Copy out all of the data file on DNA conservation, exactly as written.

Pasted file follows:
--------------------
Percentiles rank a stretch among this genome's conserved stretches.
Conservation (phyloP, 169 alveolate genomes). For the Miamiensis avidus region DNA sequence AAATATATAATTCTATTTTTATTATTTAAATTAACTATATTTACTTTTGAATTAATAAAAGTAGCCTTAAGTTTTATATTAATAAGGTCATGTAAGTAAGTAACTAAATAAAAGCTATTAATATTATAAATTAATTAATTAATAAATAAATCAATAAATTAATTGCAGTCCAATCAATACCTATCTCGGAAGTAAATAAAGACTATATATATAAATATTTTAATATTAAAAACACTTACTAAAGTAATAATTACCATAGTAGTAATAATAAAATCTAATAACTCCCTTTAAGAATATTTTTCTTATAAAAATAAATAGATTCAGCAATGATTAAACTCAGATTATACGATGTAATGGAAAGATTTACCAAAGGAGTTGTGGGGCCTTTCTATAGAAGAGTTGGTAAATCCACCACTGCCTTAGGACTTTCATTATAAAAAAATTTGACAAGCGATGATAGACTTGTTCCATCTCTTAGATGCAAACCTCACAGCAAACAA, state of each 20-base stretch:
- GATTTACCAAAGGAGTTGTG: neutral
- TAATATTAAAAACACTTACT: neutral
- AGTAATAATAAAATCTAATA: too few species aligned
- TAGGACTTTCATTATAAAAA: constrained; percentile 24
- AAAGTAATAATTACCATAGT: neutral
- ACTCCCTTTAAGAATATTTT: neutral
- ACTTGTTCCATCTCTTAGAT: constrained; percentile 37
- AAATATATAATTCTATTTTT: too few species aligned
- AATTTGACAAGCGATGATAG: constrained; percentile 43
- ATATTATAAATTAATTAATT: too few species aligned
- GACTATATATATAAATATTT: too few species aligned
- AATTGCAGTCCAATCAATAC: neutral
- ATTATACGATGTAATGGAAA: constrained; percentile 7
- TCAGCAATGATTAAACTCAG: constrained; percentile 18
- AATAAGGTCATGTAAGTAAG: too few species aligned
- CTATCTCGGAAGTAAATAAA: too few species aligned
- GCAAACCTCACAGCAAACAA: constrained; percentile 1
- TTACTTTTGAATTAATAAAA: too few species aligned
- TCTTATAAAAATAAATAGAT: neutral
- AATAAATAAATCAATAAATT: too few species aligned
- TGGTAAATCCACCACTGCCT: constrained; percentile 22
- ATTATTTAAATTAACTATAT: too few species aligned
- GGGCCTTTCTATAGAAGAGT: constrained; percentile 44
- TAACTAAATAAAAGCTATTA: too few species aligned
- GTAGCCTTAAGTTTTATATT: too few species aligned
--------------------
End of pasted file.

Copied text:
Percentiles rank a stretch among this genome's conserved stretches.
Conservation (phyloP, 169 alveolate genomes). For the Miamiensis avidus region DNA sequence AAATATATAATTCTATTTTTATTATTTAAATTAACTATATTTACTTTTGAATTAATAAAAGTAGCCTTAAGTTTTATATTAATAAGGTCATGTAAGTAAGTAACTAAATAAAAGCTATTAATATTATAAATTAATTAATTAATAAATAAATCAATAAATTAATTGCAGTCCAATCAATACCTATCTCGGAAGTAAATAAAGACTATATATATAAATATTTTAATATTAAAAACACTTACTAAAGTAATAATTACCATAGTAGTAATAATAAAATCTAATAACTCCCTTTAAGAATATTTTTCTTATAAAAATAAATAGATTCAGCAATGATTAAACTCAGATTATACGATGTAATGGAAAGATTTACCAAAGGAGTTGTGGGGCCTTTCTATAGAAGAGTTGGTAAATCCACCACTGCCTTAGGACTTTCATTATAAAAAAATTTGACAAGCGATGATAGACTTGTTCCATCTCTTAGATGCAAACCTCACAGCAAACAA, state of each 20-base stretch:
- GATTTACCAAAGGAGTTGTG: neutral
- TAATATTAAAAACACTTACT: neutral
- AGTAATAATAAAATCTAATA: too few species aligned
- TAGGACTTTCATTATAAAAA: constrained; percentile 24
- AAAGTAATAATTACCATAGT: neutral
- ACTCCCTTTAAGAATATTTT: neutral
- ACTTGTTCCATCTCTTAGAT: constrained; percentile 37
- AAATATATAATTCTATTTTT: too few species aligned
- AATTTGACAAGCGATGATAG: constrained; percentile 43
- ATATTATAAATTAATTAATT: too few species aligned
- GACTATATATATAAATATTT: too few species aligned
- AATTGCAGTCCAATCAATAC: neutral
- ATTATACGATGTAATGGAAA: constrained; percentile 7
- TCAGCAATGATTAAACTCAG: constrained; percentile 18
- AATAAGGTCATGTAAGTAAG: too few species aligned
- CTATCTCGGAAGTAAATAAA: too few species aligned
- GCAAACCTCACAGCAAACAA: constrained; percentile 1
- TTACTTTTGAATTAATAAAA: too few species aligned
- TCTTATAAAAATAAATAGAT: neutral
- AATAAATAAATCAATAAATT: too few species aligned
- TGGTAAATCCACCACTGCCT: constrained; percentile 22
- ATTATTTAAATTAACTATAT: too few species aligned
- GGGCCTTTCTATAGAAGAGT: constrained; percentile 44
- TAACTAAATAAAAGCTATTA: too few species aligned
- GTAGCCTTAAGTTTTATATT: too few species aligned